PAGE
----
question as traditional Japanese names

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Re: question as traditional Japanese names

Postby Natasha » Wed Apr 02, 2008 5:52 pm

Thank You very much, Ataru!
I was so astonished by my name in Japanese! :hehe: My name came from old Scandinavia and meant "Nature, native".
I think it can be very interesting game in Japane, to write foreign names using KANJI and than to read what they mean! :rolleyes:
Thank You very much for your help!
Today I've renewed my site and added your link! How is spring in your country? In Moldova it's raining a lot, but there are many blossoming cherry and wild plum trees! It is so wonderful to see them through the wall of rain! Under trees there are many fallen white petals, like a snow! The whole city looks like among clouds! I hope the next week will be sunny! Spring mood to You all, Friends! :cloud9:
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Re: question as traditional Japanese names

Postby Ataru Maeda » Wed Apr 02, 2008 6:04 pm

thank you Ford, :biggrin:
Rock'n'roll? great! :hehe: for me, native speaker's English is as a Progressive rock...sometimes, I cannot understand... :happy:
Inside my acquaintances, there aren't any of those NETSUKE artists or Metal workers who can write or read in English, and, going without saying, we are so shy according to our nationality... :embarassed: even me, I couldn't join in without your help. :redface: It's a bit difficult issue I think... so sorry but expect me when you see me. :happy: I don't know so many of those Metal workers, so, there should be some of those could join in...maybe... :happy:

Regards,
Ataru
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Re: question as traditional Japanese names

Postby Ataru Maeda » Thu Apr 03, 2008 3:07 pm

Not at all Natasha,
The Russian women's name "Natasha" is very famous one in Japan also, but now, I've noticed of its real meaning indeed !. :biggrin: Thank you for adding my Blog. I'd also willingly added your link into. Also, I saw your works contributed to INS journal. Those were so nice ! I cannot express all my feelings by using English, but those are so elegant and delicate, but, perfectly constructed as a NETSUKE. I wanna see and touch those someday somewhere. :scream:
In Ciba or Tokyo, SAKURA is coming into bloom. I joined to cherry blossom viewing with my friends few days before. Now is the most beautiful season in my country. :cloud9:

Regards,
Ataru
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Re: question as traditional Japanese names

Postby Doug Sanders » Thu Apr 03, 2008 3:30 pm

Ataru,
I'm a curious student, and wondering why in Natasha's name in hiragana, you've included the single stroke "ichi" between the characters for 'nata' and 'sha' ?

Thanks for the education! :smart:
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Re: question as traditional Japanese names

Postby Ataru Maeda » Thu Apr 03, 2008 4:15 pm

Ok Doug, :biggrin:
We pronounce the name "Natasha" as "Nataasha" in Japanese. I don't know how to call it in English, the long tone should be written like it. So, it's almost as same character as "ICHI", but not as same as "ICHI" in KANJI that you'd wrote. :dizzy: This character is only for HIRAGANA and KATAKANA. You should never use it in KANJI. :dizzy: So we pronounce your name "Sanders" as "Sandeers" and, in KATAKANA, サンダース. Could you see this font ? :biggrin:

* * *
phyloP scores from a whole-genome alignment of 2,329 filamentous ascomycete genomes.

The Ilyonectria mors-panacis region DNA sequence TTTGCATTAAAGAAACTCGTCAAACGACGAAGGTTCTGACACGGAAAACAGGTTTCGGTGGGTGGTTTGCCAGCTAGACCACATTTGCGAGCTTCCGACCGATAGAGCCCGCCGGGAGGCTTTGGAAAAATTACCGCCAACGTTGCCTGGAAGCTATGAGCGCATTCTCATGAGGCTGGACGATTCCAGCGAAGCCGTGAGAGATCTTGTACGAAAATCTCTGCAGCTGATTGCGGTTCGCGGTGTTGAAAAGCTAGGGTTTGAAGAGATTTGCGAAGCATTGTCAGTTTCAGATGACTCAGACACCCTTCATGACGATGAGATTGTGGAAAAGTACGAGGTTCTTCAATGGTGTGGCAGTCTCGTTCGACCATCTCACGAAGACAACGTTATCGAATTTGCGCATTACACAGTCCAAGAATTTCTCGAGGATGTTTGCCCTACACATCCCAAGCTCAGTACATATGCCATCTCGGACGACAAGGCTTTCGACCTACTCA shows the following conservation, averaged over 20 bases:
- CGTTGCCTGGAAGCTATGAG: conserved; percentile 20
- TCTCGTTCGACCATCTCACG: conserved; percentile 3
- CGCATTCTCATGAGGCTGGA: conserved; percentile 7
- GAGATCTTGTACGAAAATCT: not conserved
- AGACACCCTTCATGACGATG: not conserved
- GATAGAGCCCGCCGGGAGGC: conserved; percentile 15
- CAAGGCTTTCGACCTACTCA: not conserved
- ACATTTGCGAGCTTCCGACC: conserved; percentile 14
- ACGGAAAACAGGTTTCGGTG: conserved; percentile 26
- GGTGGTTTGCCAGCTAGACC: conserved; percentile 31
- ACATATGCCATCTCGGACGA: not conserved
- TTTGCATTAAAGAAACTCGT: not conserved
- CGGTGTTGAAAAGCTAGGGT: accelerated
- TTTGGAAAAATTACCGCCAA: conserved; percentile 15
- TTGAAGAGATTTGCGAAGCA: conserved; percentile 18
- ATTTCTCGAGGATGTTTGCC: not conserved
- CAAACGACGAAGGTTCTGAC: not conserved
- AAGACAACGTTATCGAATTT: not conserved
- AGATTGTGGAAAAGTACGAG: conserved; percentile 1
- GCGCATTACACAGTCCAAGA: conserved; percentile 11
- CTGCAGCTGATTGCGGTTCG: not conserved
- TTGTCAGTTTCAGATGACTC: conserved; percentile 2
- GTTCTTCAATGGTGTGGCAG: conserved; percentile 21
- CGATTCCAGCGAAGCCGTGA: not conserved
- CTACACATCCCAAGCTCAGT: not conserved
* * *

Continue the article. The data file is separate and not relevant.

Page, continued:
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Re: question as traditional Japanese names

Postby Doug Sanders » Thu Apr 03, 2008 5:41 pm

Got it! :biggrin: I was aware of holding the vowel longer on some words- the 'o' in 'Edo' right? When these words are written in roman letters, there is a line above the vowel. I think they give it the fancy word 'diacritical mark' in English. I don't recall learning about it for hiragana though. Much appreciated :sunny:
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Re: question as traditional Japanese names

Postby Natasha » Thu Apr 03, 2008 6:48 pm

Thank You, Ataru!
I've not seen the article in the INS journal yet, it is not arrived here. But I know about it! I'm so waiting this publication! :pray:
Thank You! :redface:
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Re: question as traditional Japanese names

Postby Ataru Maeda » Fri Apr 04, 2008 7:33 am

Oh, sorry Doug, :pray:
You seems to be an advanced researcher about it. :biggrin: I wrote that we use this character only to HIRAGANA and KATAKANA, but in HIRAGANA, we seldom use it. We use it in HIRAGANA as a slang or so, but, I felt it's cute to be used on females name as well, according to Natasya. :redface:

It's about feelings, but, this is the conclusion that you might spell those terms in KATAKANA those from foreigners(for us), :naughty: and, It'll be a bit cute to write down those in HIRAGANA. :redface: I love those, and we all accept those, but in an official occasion, it'll be the better way to use KATAKANA. :clap: But, we are an artist outside from general public (only me? ;) ), so, I feel it's welcome to use HIRAGANA in your name or so ! it's not a rude manner, and I love it ! :hehe:
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Re: question as traditional Japanese names

Postby Julio » Fri Apr 11, 2008 1:53 pm

Thanks for taking your time to share with us all of this Ataru. I have been meaning to start learning japanese, but I haven't found a grammar book in South America yet, so I will have to wait until I go back to the U.K in the summer and fetch one.

In the mean time is my name completely untranslatable? (if it helps the one I never use that still appears as my given name is Julio Alejandro, all j's pronounced as H, example Hooleeo) :hehe:

I promise not to pester you and study your language instead. :biggrin:
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